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Hoffmann, R. A wiki for the life sciences where authorship matters. Nature Genetics (2008)

Molecular and genetic characterization of the interactions between the Drosophila stoned-B protein and DAP-160 (intersectin).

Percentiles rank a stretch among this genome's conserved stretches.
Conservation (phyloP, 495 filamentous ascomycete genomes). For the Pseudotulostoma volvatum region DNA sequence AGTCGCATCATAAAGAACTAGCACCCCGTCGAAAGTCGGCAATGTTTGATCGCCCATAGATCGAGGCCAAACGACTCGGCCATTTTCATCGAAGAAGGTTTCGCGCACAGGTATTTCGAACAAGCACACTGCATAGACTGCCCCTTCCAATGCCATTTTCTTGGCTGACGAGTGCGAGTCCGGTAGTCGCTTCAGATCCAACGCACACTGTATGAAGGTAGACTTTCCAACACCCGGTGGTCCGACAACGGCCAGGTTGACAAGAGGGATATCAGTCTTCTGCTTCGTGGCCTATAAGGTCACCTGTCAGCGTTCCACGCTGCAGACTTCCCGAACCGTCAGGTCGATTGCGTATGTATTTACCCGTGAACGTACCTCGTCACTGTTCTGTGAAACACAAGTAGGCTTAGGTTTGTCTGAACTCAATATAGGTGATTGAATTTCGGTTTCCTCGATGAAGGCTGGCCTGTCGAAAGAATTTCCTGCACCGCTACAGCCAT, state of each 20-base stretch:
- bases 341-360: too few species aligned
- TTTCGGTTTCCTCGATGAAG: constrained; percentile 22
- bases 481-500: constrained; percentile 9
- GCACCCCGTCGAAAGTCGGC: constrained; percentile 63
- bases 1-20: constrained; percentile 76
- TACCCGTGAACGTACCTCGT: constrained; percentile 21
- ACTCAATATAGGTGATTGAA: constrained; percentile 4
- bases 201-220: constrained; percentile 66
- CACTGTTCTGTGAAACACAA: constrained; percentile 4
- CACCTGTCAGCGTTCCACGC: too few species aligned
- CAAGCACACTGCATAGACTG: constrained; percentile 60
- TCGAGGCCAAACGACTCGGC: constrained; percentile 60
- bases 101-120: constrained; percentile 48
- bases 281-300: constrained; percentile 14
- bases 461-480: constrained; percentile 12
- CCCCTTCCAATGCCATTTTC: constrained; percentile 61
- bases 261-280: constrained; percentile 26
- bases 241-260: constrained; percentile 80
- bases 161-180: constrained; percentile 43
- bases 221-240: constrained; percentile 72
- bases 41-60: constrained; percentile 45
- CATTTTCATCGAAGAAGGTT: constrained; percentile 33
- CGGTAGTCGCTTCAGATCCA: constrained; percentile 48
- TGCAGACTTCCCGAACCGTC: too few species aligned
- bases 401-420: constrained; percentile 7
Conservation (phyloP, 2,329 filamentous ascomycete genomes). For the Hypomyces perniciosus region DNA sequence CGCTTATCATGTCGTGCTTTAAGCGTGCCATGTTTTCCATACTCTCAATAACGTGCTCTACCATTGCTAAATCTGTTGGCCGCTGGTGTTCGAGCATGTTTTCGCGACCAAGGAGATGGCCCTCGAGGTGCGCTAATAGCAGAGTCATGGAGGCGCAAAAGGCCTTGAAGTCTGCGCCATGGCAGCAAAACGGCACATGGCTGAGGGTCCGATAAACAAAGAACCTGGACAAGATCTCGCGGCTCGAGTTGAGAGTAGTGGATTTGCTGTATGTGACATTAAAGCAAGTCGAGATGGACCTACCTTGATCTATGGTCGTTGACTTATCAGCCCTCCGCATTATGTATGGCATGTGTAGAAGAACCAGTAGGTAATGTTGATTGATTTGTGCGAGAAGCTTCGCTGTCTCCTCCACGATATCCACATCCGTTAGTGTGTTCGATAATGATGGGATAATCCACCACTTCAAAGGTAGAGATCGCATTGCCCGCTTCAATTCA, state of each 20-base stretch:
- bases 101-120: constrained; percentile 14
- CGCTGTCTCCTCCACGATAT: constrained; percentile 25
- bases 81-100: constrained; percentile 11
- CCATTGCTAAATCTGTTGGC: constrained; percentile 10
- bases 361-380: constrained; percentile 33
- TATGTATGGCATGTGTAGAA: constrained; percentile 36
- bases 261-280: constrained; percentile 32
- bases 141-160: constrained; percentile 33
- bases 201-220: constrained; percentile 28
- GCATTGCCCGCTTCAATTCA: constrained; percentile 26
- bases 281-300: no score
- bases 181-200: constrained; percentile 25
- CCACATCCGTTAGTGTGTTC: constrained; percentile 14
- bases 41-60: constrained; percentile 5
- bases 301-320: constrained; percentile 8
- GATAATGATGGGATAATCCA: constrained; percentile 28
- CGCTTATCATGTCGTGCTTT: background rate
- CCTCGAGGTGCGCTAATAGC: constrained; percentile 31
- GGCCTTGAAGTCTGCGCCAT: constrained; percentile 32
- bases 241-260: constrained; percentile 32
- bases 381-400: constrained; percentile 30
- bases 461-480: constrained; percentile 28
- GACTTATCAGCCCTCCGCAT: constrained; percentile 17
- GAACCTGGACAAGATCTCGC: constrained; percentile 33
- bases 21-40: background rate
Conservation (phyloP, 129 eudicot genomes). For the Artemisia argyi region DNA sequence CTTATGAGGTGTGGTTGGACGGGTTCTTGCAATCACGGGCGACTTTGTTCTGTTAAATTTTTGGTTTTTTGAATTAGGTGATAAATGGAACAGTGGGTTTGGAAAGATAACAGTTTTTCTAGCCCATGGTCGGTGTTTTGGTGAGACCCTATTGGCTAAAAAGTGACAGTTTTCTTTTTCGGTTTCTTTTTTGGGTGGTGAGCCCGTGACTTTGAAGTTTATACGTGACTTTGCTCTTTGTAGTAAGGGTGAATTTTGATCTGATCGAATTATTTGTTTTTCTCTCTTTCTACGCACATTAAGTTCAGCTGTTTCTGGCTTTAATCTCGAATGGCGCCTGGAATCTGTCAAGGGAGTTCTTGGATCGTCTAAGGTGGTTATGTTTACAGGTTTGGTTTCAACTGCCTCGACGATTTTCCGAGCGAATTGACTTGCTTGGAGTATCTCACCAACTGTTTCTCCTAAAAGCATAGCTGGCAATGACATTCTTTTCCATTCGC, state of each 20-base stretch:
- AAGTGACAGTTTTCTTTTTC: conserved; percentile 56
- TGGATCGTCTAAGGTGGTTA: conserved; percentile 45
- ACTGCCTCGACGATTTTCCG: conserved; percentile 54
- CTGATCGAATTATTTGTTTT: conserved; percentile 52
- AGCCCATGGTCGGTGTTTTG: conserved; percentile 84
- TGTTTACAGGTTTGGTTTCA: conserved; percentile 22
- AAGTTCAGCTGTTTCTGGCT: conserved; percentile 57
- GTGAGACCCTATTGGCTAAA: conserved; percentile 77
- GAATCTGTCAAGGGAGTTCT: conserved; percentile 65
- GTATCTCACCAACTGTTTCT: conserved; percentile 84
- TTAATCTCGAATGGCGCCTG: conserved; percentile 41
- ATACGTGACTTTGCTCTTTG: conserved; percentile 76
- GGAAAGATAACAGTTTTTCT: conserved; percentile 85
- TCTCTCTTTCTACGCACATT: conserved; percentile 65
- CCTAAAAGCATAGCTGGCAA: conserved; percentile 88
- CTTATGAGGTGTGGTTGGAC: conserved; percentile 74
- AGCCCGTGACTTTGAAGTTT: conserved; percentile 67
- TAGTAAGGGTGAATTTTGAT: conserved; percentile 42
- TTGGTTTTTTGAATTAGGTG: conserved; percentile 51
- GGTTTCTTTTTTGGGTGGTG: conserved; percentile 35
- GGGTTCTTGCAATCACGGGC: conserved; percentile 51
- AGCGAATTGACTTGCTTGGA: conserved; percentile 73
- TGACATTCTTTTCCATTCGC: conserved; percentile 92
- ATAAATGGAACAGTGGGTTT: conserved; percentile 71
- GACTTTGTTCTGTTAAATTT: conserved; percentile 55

The stoned locus of Drosophila produces a dicistronic transcript and encodes two proteins, stoned-A (STNA) and stoned-B (STNB). Both proteins are located at synaptic terminals. The STNB protein contains a domain that has homology with the mu-subunit of the AP (adaptor protein) complex, as well as a number of NPF (Asp-Pro-Phe) motifs known to bind EH (Eps15 homology) domains. Mutations at the stoned locus interact synergistically with mutations at the shibire (dynamin) locus and alter synaptic vesicle endocytosis. The STNB protein has also been shown to interact with synaptic vesicles via synaptogamin-I. We initiated an investigation of the possible interaction of DAP-160 (dynamin-associated protein of 160 kDa), a Drosophila member of the intersectin family, with the STNB protein. We show here that both of the viable stoned alleles interacted with a genetic construct that reduces DAP-160 levels to 25% of normal. One of these stoned alleles contains a substitution resulting in a stop codon in the open reading frame encoding STNB. This allele also shows markedly reduced levels of both DAP-160 and dynamin. As anticipated, the NPF motifs in STNB are found to be high-affinity binding motifs for the EH domains of DAP-160. One of the SH3 (Src homology 3) domains of DAP-160 also interacts with STNB. Finally, we show that immunoprecipitation of STNB from fly head extracts co-precipitates with DAP-160, and we conclude that the interaction of the STNB protein with both synaptotagmin I and DAP-160 may regulate synaptic vesicle recycling by recruiting dynamin to a pre-fission complex.[1]


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